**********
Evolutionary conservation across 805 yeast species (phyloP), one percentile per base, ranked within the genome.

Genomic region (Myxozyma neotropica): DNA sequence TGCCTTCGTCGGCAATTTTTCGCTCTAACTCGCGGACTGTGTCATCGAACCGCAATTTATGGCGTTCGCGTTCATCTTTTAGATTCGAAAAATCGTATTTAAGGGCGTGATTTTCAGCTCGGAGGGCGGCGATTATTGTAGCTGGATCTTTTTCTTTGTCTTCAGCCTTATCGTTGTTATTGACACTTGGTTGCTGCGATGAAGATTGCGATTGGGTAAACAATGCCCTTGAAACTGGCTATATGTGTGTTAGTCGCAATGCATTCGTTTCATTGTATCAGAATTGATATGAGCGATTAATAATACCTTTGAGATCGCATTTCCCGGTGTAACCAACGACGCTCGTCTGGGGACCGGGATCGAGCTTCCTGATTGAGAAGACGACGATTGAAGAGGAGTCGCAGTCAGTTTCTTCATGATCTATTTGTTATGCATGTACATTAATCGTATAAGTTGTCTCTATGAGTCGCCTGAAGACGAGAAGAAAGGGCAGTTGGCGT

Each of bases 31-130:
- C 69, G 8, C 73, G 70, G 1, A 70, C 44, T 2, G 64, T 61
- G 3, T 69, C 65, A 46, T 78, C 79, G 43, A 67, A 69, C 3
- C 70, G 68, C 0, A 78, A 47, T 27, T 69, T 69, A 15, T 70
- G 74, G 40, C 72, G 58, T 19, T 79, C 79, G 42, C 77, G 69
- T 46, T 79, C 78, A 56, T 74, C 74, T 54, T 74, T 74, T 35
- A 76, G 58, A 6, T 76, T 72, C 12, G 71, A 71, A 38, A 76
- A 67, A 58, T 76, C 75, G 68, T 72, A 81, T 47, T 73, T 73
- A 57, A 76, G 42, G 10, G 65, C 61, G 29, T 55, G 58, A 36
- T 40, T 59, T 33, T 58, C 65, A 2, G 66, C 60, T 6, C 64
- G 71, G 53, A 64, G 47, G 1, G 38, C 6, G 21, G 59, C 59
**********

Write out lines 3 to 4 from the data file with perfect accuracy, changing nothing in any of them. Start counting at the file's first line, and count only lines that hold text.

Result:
Each of bases 31-130:
- C 69, G 8, C 73, G 70, G 1, A 70, C 44, T 2, G 64, T 61